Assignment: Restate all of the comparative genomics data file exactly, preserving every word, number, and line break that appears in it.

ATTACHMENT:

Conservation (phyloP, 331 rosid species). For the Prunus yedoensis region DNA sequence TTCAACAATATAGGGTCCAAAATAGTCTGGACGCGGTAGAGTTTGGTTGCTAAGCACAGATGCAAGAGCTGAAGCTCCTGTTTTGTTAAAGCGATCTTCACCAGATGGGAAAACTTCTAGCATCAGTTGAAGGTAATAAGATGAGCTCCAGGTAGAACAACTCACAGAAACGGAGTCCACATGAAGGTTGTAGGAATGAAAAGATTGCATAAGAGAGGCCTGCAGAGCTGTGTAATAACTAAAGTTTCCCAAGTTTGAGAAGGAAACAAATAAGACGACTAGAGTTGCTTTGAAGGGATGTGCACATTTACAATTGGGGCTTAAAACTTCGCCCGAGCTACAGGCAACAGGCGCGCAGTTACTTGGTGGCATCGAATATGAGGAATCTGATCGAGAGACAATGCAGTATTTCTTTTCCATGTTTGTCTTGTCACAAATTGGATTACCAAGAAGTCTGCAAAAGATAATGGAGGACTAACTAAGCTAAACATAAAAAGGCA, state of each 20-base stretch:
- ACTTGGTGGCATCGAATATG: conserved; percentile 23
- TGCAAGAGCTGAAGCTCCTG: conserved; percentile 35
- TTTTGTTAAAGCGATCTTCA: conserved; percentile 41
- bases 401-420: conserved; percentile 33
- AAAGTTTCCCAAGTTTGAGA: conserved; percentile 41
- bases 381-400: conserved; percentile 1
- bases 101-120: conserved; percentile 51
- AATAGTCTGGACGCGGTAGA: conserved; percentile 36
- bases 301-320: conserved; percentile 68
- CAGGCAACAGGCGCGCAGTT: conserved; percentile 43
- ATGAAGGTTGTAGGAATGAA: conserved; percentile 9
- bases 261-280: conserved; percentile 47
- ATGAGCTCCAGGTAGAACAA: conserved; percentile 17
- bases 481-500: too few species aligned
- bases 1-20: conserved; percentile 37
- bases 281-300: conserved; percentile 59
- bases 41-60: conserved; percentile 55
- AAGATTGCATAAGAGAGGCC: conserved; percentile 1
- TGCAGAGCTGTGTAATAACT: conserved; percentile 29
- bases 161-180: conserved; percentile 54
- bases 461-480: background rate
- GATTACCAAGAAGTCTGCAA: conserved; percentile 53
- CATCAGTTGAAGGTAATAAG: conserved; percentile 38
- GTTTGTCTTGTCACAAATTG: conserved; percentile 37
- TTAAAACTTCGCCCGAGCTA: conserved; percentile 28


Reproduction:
Conservation (phyloP, 331 rosid species). For the Prunus yedoensis region DNA sequence TTCAACAATATAGGGTCCAAAATAGTCTGGACGCGGTAGAGTTTGGTTGCTAAGCACAGATGCAAGAGCTGAAGCTCCTGTTTTGTTAAAGCGATCTTCACCAGATGGGAAAACTTCTAGCATCAGTTGAAGGTAATAAGATGAGCTCCAGGTAGAACAACTCACAGAAACGGAGTCCACATGAAGGTTGTAGGAATGAAAAGATTGCATAAGAGAGGCCTGCAGAGCTGTGTAATAACTAAAGTTTCCCAAGTTTGAGAAGGAAACAAATAAGACGACTAGAGTTGCTTTGAAGGGATGTGCACATTTACAATTGGGGCTTAAAACTTCGCCCGAGCTACAGGCAACAGGCGCGCAGTTACTTGGTGGCATCGAATATGAGGAATCTGATCGAGAGACAATGCAGTATTTCTTTTCCATGTTTGTCTTGTCACAAATTGGATTACCAAGAAGTCTGCAAAAGATAATGGAGGACTAACTAAGCTAAACATAAAAAGGCA, state of each 20-base stretch:
- ACTTGGTGGCATCGAATATG: conserved; percentile 23
- TGCAAGAGCTGAAGCTCCTG: conserved; percentile 35
- TTTTGTTAAAGCGATCTTCA: conserved; percentile 41
- bases 401-420: conserved; percentile 33
- AAAGTTTCCCAAGTTTGAGA: conserved; percentile 41
- bases 381-400: conserved; percentile 1
- bases 101-120: conserved; percentile 51
- AATAGTCTGGACGCGGTAGA: conserved; percentile 36
- bases 301-320: conserved; percentile 68
- CAGGCAACAGGCGCGCAGTT: conserved; percentile 43
- ATGAAGGTTGTAGGAATGAA: conserved; percentile 9
- bases 261-280: conserved; percentile 47
- ATGAGCTCCAGGTAGAACAA: conserved; percentile 17
- bases 481-500: too few species aligned
- bases 1-20: conserved; percentile 37
- bases 281-300: conserved; percentile 59
- bases 41-60: conserved; percentile 55
- AAGATTGCATAAGAGAGGCC: conserved; percentile 1
- TGCAGAGCTGTGTAATAACT: conserved; percentile 29
- bases 161-180: conserved; percentile 54
- bases 461-480: background rate
- GATTACCAAGAAGTCTGCAA: conserved; percentile 53
- CATCAGTTGAAGGTAATAAG: conserved; percentile 38
- GTTTGTCTTGTCACAAATTG: conserved; percentile 37
- TTAAAACTTCGCCCGAGCTA: conserved; percentile 28